Tips and tricks in the post-COVID era of revenge travel


Airline miles are a great way to offset flight expenses, said Wong, who prefers to fly business class on long-haul flights and uses his miles to upgrade his tickets.

“The miles required for premium economy class are 80 percent of business class, and the depth of comfort is very different,” Mr. Wong said.

For those whose jobs or commitments allow them the flexibility to travel on short notice, Wong said last-minute flight deals can help save miles.

Singapore Airlines (SIA) Spontaneous Escapes, for example, is a monthly promotion that offers mileage savings to select destinations within the airline’s network, he said.

“The idea is that you book it this month, fly next month and you can save up to 30 per cent of the normal number of required miles,” said Mr. Wong. “This is a direct way to be able to find a last-minute allotment space at a cheaper price than normal.”

In addition to the usual travel fairs and bank or credit card promotions, Mr. Wong said flight dollars can also be saved by using cash-back services.

Connecting flights are also generally cheaper than direct flights, Wong said, but cautioned that there must be a balance between price and travel time.

“(It’s cheaper to transit) through Kuala Lumpur while flying to Bangkok (from Singapore), but consider whether it’s worth spending the extra time transiting a short-haul flight. But for a long flight, this can help save a few hundred dollars,” he said.

Travel search services like Google Flights or Kayak make it easy to compare flights and fares, Mr. Wong added. The Explore feature in Google Flights also allows users to enter information such as dates, interests, and budget, before generating options to choose from.

“(Explore) shows you all the possible destinations you can go to for that time frame and budget. So if you’re not picky about where to go specifically, you just know ‘I have $500, I want to travel for a week during this period,’ this helps you get a bird’s-eye view of all the different possibilities,” he explained.

Mr. Wong also uses third-party platforms for activities, saving 15 to 20 percent on each booking during his trip to New Zealand this year.

However, Mr. Wong said that third-party booking agencies should be used with care, as any changes to the itinerary will be difficult to manage, with customer service, waiting times and conditions differing from direct bookings.

It also warned travelers not to use a third-party booking site if the region is experiencing volatility or disruption.


The cost of accommodation can be reduced through points or loyalty programs. Wong explained that some hotels sell points, which the public can buy and redeem for rooms without becoming a member.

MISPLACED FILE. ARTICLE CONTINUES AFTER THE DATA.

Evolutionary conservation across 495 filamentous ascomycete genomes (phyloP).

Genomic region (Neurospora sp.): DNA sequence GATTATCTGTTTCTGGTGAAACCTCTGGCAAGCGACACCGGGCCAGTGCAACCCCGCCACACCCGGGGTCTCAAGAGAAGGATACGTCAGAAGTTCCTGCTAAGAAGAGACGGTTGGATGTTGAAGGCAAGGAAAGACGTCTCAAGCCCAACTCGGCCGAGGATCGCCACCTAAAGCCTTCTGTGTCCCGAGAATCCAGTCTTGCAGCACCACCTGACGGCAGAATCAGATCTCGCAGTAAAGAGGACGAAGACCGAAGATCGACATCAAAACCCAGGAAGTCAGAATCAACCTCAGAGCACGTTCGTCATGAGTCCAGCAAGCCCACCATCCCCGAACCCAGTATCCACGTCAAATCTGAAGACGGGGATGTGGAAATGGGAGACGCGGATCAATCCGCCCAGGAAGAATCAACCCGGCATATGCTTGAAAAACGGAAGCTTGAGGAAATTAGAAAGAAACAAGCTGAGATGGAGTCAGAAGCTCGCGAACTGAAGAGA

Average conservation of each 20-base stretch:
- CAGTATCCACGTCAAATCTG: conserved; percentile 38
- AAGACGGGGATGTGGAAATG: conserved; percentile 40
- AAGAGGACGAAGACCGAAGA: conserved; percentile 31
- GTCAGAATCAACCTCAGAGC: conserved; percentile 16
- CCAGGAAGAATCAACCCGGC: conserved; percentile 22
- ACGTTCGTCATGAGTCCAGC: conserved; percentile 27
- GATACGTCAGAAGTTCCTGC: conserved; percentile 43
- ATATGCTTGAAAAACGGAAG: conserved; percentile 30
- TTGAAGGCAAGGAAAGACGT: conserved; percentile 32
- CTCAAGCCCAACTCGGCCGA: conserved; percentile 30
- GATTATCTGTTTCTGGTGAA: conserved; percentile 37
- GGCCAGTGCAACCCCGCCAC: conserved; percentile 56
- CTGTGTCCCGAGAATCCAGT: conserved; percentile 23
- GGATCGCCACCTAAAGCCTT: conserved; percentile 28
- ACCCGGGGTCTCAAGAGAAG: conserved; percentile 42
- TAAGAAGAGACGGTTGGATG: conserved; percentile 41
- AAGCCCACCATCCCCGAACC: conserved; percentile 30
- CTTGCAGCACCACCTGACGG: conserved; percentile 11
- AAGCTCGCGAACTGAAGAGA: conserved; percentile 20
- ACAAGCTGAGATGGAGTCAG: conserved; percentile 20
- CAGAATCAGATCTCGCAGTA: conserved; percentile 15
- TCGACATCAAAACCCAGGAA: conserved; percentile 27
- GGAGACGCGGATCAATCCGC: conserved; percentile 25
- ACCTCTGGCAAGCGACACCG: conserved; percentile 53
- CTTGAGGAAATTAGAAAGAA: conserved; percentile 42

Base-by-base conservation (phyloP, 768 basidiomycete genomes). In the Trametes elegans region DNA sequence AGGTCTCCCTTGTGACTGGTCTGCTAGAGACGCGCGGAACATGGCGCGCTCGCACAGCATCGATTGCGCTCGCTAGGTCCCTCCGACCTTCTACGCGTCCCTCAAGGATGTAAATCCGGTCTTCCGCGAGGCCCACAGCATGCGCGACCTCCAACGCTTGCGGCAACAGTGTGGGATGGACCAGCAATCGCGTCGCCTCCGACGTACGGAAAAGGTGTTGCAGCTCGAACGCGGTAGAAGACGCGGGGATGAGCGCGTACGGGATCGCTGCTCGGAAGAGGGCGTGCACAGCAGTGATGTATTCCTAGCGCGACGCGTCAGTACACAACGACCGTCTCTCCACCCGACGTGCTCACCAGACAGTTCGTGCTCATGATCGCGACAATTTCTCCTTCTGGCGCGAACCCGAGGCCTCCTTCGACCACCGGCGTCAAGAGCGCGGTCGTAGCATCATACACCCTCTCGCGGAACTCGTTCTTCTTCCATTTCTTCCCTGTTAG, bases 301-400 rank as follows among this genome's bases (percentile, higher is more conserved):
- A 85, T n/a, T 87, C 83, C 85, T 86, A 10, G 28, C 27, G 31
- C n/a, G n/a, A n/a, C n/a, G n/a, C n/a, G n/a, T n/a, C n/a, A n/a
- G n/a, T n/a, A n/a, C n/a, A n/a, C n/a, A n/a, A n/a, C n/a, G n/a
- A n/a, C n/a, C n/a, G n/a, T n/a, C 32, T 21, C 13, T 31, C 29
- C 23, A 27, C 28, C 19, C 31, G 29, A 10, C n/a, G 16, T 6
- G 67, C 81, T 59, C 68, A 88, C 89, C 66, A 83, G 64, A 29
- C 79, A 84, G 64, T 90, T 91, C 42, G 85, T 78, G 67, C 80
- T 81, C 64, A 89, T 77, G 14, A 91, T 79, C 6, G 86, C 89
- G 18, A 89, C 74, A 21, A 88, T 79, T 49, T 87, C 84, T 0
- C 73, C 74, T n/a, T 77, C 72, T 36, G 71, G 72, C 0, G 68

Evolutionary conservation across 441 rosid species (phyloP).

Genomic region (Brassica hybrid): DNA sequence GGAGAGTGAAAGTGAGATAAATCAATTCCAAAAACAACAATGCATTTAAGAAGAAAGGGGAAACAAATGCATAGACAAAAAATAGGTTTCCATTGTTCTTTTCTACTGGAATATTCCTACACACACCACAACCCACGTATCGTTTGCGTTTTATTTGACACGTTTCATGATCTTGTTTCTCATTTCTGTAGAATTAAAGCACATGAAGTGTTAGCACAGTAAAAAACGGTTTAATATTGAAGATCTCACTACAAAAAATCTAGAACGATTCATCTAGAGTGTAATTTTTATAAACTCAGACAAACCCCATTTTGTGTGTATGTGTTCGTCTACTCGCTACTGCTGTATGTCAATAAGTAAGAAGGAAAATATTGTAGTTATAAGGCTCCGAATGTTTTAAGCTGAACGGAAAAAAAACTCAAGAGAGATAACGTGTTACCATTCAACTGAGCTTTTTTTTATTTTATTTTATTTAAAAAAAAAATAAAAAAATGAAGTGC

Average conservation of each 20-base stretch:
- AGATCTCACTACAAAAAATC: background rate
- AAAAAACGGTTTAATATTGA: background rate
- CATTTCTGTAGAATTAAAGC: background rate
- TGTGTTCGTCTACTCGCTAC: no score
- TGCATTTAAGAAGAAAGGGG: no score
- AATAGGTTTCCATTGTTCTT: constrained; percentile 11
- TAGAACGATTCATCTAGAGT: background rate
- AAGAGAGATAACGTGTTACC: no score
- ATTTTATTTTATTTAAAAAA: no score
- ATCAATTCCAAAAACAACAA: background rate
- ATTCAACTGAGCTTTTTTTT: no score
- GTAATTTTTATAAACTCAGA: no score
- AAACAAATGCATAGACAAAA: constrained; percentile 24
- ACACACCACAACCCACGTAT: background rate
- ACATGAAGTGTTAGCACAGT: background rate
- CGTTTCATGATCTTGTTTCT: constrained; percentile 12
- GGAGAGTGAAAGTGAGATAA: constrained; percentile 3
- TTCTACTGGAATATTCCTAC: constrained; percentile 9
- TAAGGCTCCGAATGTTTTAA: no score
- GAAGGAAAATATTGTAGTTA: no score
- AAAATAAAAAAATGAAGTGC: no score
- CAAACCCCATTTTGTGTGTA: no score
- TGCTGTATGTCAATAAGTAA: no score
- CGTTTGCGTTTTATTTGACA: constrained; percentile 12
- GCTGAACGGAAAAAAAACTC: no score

Mr. Wong said he took advantage of this points system during his recent visit to California, USA, when hotel rates were “through the roof” due to an open tennis tournament. He bought points and ended up paying for his accommodation at a third of the market price.

“Around peak periods, while the cost of a hotel room is highly variable, the points range tends to fluctuate within a smaller band than for cash rates,” he explained. “Taking some time to learn about hotel loyalty programs can help with some savings.”


Mr. Wong also highlighted the importance of travel insurance.

“I strongly believe that if you can’t afford travel insurance, you can’t afford a trip,” he said, adding that insurance should be purchased before traveling abroad, regardless of COVID-19.

With the current travel chaos at airports, travel insurance is even more important in the event of flight cancellations or lost luggage, Wong said.

“Travel insurance will cover if your luggage is lost, delayed or mishandled; you want to make sure you have some coverage for your content. Your flight might be cancelled, you might need to book a hotel, you want to make sure you’re protected from limbs like these,” he said.

Mr. Wong shortlisted three areas of particular importance in coverage when choosing a travel insurance policy: major accidents resulting in death or disability, medical expenses, and travel inconvenience.

He also emphasized the need to read the fine print rather than directly looking for a policy with the highest coverage, as some terms and conditions can make claims difficult.

“He would also like to see things like definitions because, if your baggage is delayed, certain policies may pay after a four-hour delay. Certain policies can make you wait six hours (or more). So it’s not enough to look at the amount of coverage… you also need to look at qualitative factors,” he said.

Mr. Wong also said that no matter how well protected travelers are with insurance, they should always pack important items such as identification, medication and communication tools in their carry-on luggage.

Tracking devices like Apple AirTag are also great ways to keep track of luggage.

“It’s not a coincidence that AirTags are out of stock now because a lot of people are buying them, putting them in their luggage, because they do a much better job of finding bags than some airlines,” he said.